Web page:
Today we were woken up by loud music. This town starts the party around 6am…luckily we had to wake up early otherwise it would have been really annoying. We took the bumpiest bus ride ever back to Mandalay, it was about a 4 hour ride but it felt like 22 hours long. We had a bathroom stop and lets just say Sarah is still figuring out the logistics of using the bathrooms with the squatting in a hole thing, with not much experience in the art of using 3rd world toilets, Sarah came out with some wet pants. We arrived at our nice hotel where they greeted us with fresh juice. We attempted to eat local food at a place the hotel suggested but they were closed so we returned to the Chinese place we ate at our first night since it was close by.
I don’t know if we mentioned this yet, but I want to show how beautiful Burmese calligraphy is. They really like the use of circles:
We took a taxi to the main palace. The palace is surrounded by military grounds which we are not allowed and it is very clear where tourists are allowed to walk (which is quite limited).
As we were walking in the very hot weather a taxi offered to drive us to the palace for free but then of course that led to us paying him to take us to other sites which worked out as we were going to take a taxi anyways.
The palace is the last royal palace of the last Burmese monarchy. The palace was constructed, between 1857 and 1859 as part of King Mindon’s founding of the new royal capital city of Mandalay.
Mandalay Palace was the primary royal residence of King Mindon and King Thibaw, the last two kings of the country. The complex ceased to be a royal residence and seat of government on 28 November 1885 when, during the Third Anglo-Burmese War, troops of the Burma Field Force entered the palace and captured the royal family.
You can climb a watch tower for a 360 degree view of the palace and the surrounding military base, most of it is covered by trees so you cannot really see much of Myanmar’s army activities, their reputation is stellar (sarcasm) so that’s maybe why.
Throughout the British colonial era, the palace was seen by the Burmese as the primary symbol sovereignty and identity. Much of the palace compound was destroyed during World War II by allied bombing; only the royal mint and the watch tower survived. A replica of the palace was rebuilt in the 1990s with some modern materials.
We visited all the temples and monasteries below Mandalay Hill, most temples look the same so we were really fast on visiting them. Trust me, we have seen more Buddhas in the last few days, than the Dalai Lama himself.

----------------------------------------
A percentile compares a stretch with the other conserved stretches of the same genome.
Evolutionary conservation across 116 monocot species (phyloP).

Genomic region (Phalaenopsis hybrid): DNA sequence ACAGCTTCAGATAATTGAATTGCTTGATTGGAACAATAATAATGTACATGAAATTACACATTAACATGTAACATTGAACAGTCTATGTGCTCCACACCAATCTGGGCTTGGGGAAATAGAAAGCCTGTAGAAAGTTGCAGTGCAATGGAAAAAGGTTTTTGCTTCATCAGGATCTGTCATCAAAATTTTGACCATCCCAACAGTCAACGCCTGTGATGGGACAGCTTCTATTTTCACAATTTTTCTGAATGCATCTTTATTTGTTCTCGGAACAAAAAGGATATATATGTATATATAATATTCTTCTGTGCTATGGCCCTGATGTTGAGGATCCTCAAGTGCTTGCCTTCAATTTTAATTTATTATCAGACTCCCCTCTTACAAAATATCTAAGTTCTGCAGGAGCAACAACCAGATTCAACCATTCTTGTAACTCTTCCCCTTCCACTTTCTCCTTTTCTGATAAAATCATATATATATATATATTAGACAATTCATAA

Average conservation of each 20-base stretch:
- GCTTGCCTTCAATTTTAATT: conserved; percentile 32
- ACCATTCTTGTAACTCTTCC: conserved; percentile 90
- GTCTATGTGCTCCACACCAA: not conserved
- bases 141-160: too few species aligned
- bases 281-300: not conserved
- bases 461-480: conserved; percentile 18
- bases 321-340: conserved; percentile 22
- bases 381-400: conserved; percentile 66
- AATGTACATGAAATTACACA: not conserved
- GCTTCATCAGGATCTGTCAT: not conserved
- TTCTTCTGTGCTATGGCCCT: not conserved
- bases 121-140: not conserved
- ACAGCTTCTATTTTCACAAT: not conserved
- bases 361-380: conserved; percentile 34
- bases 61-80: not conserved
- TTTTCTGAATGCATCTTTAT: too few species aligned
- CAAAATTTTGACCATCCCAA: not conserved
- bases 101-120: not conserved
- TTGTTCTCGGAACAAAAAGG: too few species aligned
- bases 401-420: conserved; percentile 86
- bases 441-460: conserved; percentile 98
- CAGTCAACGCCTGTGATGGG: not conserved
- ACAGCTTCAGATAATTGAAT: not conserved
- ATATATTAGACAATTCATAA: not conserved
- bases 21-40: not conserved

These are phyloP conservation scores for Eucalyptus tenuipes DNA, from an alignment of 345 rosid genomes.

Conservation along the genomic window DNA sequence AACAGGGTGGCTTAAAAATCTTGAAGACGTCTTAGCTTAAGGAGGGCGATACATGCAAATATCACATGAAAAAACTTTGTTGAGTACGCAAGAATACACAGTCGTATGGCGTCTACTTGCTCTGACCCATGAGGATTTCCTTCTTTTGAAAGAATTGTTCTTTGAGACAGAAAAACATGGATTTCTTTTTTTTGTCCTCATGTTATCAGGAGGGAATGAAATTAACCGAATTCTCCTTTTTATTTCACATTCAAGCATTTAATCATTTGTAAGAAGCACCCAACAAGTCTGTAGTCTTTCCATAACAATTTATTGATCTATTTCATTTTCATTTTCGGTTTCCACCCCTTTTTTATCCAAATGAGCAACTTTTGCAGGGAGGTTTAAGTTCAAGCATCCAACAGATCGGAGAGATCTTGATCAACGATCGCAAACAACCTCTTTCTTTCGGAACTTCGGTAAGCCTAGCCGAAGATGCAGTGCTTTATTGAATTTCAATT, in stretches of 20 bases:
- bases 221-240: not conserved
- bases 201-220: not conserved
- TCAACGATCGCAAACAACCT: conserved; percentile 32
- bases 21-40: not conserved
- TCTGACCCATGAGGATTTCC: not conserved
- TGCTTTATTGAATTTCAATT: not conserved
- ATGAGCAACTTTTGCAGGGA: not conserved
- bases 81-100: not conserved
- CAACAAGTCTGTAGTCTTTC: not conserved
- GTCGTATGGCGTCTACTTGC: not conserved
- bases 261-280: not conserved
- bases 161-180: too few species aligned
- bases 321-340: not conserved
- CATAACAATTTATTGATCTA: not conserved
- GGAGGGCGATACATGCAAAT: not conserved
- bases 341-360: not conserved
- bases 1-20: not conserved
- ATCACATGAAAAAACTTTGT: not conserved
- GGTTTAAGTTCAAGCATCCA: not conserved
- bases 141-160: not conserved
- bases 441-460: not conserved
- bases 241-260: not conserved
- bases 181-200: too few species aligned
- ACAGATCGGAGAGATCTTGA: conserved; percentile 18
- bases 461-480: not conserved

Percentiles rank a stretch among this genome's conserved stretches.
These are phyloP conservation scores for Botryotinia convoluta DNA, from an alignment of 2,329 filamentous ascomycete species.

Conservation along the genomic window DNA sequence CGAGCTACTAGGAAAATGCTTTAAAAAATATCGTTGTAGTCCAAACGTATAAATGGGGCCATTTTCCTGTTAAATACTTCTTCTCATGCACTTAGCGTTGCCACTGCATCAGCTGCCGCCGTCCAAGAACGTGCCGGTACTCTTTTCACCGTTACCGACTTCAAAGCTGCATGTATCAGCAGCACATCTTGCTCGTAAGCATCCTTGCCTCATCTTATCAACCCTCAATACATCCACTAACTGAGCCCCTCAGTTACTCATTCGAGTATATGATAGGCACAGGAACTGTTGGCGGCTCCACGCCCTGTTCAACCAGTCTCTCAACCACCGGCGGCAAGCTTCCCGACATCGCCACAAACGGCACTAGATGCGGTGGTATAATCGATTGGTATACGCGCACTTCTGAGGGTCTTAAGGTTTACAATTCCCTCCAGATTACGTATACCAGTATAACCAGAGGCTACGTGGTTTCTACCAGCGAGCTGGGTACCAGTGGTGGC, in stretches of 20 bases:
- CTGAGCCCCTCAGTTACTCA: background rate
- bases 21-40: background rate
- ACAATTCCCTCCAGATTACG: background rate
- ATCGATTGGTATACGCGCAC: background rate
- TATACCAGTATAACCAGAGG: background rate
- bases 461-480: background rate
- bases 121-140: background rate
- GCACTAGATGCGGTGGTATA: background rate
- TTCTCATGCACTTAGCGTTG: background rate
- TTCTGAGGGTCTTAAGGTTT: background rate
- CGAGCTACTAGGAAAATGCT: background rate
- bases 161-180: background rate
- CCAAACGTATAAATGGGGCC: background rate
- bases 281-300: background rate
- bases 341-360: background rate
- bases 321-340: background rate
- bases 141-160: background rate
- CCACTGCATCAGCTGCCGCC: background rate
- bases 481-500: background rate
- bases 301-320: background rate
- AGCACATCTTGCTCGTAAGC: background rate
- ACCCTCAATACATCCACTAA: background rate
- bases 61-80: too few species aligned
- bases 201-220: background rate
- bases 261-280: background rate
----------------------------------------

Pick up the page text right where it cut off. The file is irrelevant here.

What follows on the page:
We visited Kuthodaw Pagoda,which contains the worlds largest book, or so they say… In the grounds of the pagoda are 729 kyauksa gu or stone-inscription caves, each containing a marble slab inscribed on both sides with a page of text from the Tipitaka, the entire Pali Canon of Theravada Buddhism; all this together form the largest book.
This is a Thanaka station inside the temple just in case you need to protect your skin. Just rub the bark with the rock, add some water and apply to your face and uncovered skin!
Here is Sarah with her privileged white little feet being afraid of walking into the concrete floor because of how hot it was.
The next stop was the Shwenandaw Monastery. It was built in 1880 by King Thibaw Min. The monastery is known for its teak carvings of Buddhist myths, which adorn its walls and roofs. The monastery is built in the traditional Burmese architectural style. Shwenandaw Monastery is the single remaining major original structure of the original Royal Palace today.
We then visited Atumashi Monastery. The original structure burned down in 1890 after a fire in the city destroyed both the monastery and the 30 feet (9.1 m) tall Buddha image. In 1996, Burma’s Archaeological Department reconstructed the monastery with prison labor.
We visited one more temple here, most temples have a small market outside where you can buy offerings for Buddha and a couple souvenirs.
We returned to the hotel and took a much needed shower and then went to the roof top of the hotel which has a restaurant, bar and free cocktail happy hour if you are staying there, so of course we had to get our free drinks. There was one other group sitting there speaking spanish so Sarah asked Eitan her usual question of where do you think they are from, Eitan was super confident they were fellow Mexicans. So he asked and yes they were, from Mexico City but currently none of them live in Mexico, apparently they also wanted to escape apocalyptic Mexico City like Eitan. We ended up joining tables and having a few beers with them, they were extremely nice and interesting people!
Bonus Pic of The Day: When you think you have seen it all, you turn on the TV in Myanmar and “Myanmar Idol” final is happening. Definitely not the same singing standards as the U.S. as it sounds like the contestants are drunk in a karaoke contest but I don’t think they are paying royalties to Simon Cowell either so we let it be.